If you lay the foundation properly, you’ve done your homework. I think creatives like to go in and razzle and dazzle! We make the mistake of thinking that everyone is like us. People are not like us. In society, you’ll probably find that 10% of society will accept change and new things and the rest will not.
LBB> And where do marketers sit in that divide?
Neo> In South Africa, when I started, marketing departments had lots of power and most of them had started with the business from day one. In the C-suite, they were part of the decision-making unit, whereas now they are the hired hand.
They don’t want to make errors or mistakes. A lot of them work on global brands and their career paths are based on not making waves. They’ll send you to India for three years or Africa for four years and then Brazil for four years and you move up the ranks that way. You go back to Europe and because you didn’t disturb anything, so it’s fine. Our markets? They don’t care much for them. Nobody’s demanding too much of you. That person is not signed to change a lot - in fact they’re probably brought in to stabilise the business and they will do safe stuff.
LBB> I’d love to talk to you about I See a Different You, your side project. How would you describe it and how did it come about?
Neo> In the early days, I wanted to do something that would allow creatives to work on other things aside from making ads. Everyone wants to write a book or make a movie, or have an exhibition.
I started I See a Different You as one of the projects. We started with a simple idea: we wanted to change how Africa is seen by the world, how we are perceived. And if we do this as an independent thing we will probably influence and help advertising come to par with where we’re at. Fortunately we started at the right time with social media, where you can see people’s reactions and you have something to show clients. It trended. The first project was about Soweto and how Soweto is perceived, that it’s about more than the Soweto uprising and all of that. It’s not about hungry kids and stuff – we had fun in Soweto and we wanted to show that side of it. In every situation there is yin and yang, you can’t just focus on one side.
After that it was picked up quite quickly abroad more than in South Africa first. In South Africa it was picked up by the people who were already in line. In South Africa, even with the new dispensation and the unity and the rainbow nation and all of that, mentally it’s still divided. There are still a lot of things that white people don’t know about black people and there are still a lot of things that separate black and white people culturally. If you legally separate people for years and then suddenly the rules are broken, behaviour will remain the same.
LBB> So I’ve long been aware of this divide in the context of the South African market, but can you give us some context on it?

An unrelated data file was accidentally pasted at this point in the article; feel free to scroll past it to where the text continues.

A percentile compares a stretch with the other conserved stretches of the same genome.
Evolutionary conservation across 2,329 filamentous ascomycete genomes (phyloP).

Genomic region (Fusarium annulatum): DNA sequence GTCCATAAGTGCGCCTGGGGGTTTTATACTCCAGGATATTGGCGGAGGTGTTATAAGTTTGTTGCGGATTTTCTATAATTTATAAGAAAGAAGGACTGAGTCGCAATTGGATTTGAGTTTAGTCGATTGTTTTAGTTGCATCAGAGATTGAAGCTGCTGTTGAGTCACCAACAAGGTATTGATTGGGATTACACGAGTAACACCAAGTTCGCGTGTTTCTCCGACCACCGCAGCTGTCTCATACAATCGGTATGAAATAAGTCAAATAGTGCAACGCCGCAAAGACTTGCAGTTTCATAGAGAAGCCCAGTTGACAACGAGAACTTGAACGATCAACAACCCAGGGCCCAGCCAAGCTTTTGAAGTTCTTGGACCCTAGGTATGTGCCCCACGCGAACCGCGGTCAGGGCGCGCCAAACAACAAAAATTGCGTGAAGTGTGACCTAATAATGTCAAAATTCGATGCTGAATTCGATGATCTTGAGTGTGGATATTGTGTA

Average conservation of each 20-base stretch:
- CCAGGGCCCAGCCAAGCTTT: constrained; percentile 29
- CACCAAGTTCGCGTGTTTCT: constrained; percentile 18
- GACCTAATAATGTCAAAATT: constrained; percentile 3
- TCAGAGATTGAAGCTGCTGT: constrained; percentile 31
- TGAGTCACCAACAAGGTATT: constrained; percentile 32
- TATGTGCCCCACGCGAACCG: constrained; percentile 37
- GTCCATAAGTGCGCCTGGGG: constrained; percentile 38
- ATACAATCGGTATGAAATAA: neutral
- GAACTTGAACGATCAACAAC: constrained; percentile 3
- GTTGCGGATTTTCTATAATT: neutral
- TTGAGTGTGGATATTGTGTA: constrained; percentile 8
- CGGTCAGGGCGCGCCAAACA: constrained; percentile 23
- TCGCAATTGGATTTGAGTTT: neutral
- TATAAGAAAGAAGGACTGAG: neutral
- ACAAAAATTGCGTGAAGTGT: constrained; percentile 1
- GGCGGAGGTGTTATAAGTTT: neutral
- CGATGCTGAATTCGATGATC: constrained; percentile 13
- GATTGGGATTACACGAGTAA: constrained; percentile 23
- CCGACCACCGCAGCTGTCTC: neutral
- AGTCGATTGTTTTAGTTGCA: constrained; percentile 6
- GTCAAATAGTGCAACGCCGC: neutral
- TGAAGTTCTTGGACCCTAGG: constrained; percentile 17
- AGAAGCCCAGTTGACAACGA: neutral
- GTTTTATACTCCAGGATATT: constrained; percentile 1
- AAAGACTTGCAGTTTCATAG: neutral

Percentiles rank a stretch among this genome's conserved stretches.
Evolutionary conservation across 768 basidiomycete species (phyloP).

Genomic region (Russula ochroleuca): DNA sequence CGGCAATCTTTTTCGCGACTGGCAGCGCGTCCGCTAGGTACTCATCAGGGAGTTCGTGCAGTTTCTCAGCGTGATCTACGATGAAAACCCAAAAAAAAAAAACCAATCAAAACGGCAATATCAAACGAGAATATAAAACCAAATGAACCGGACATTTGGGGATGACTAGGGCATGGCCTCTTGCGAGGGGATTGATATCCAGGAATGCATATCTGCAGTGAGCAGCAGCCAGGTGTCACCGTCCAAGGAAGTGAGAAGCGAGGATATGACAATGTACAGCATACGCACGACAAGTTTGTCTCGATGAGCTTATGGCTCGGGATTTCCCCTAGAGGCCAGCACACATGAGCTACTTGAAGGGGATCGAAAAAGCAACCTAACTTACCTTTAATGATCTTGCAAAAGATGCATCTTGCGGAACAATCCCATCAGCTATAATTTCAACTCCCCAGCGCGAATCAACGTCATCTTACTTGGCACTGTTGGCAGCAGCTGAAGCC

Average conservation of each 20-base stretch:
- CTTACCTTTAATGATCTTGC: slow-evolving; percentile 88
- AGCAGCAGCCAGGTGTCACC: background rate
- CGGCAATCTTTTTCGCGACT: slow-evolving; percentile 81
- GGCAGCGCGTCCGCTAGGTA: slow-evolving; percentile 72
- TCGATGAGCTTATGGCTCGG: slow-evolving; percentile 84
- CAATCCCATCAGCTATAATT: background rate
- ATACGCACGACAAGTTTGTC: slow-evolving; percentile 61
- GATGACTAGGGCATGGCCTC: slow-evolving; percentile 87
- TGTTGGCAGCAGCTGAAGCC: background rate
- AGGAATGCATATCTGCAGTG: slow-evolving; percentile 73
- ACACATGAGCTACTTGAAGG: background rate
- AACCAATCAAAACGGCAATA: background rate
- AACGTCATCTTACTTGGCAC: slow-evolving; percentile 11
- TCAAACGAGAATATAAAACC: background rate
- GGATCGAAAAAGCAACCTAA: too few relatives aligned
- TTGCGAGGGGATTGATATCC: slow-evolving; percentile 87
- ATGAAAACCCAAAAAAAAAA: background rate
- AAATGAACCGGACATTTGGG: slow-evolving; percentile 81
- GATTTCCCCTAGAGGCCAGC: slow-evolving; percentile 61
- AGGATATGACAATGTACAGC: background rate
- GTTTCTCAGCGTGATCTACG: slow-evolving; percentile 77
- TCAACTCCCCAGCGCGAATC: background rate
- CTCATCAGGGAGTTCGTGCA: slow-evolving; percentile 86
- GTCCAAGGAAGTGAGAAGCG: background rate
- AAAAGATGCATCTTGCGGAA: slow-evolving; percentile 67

Neo> So the big deal was that you would go to a set in South Africa and everyone making the ad was white: the agency creative, the client, the crew, the director – but the cast was all black and the ad was targeted to black people. That’s a big thing that defines what the work will look like and in that situation you’re going to miss a lot of things, and none of the cast members will correct you. Even if they try they’re probably going to get bitch-slapped and if they’re just and extra they’ll be shown the door.
Within the agency world, it’s still like that. Before, the budgets went towards targeting the white market, but the white market has been saturated for a while now. So now the clients want to target the black market but the agencies’ transformation is not on par. It’s not through lack of trying, but because it was a closed-off industry. Even now, there will be a few black people coming into the agencies but they’re very junior. So five or six years down the line, it will be better. In the entire country, there are only about four black ECDs.
LBB> And how much of that comes down to creative education and opportunities for black children in South Africa?
Neo> Yes there’s still that because the creative industries are not part of the school curriculum, unless it’s at a private school. There isn’t really critical thinking or creative thinking – education is still very traditional and only really covers the basic subjects.
One of the projects that we are going into at I See a Different You is exactly that - opening a creative Saturday school. When I was young I went to a Saturday school, where I did art, karate, creative writing. It’s where I was able to learn how to write a play.
Saturday schools are gone now, and if they do exist they only cater for maths and English to help you improve your school grades. But there are lots of kids who want to do film, photography, art, anything creative. It’s about teaching people how to think creatively. That’s our project for next year.
What’s happening at the moment with I See A Different You is that we are a production company, we do some film and photography, we work with clients, we do a bit of influencer work (but only if we do the production). As a business we can still sustain ourselves. The core idea was that we should be able to fund the things that we want to do.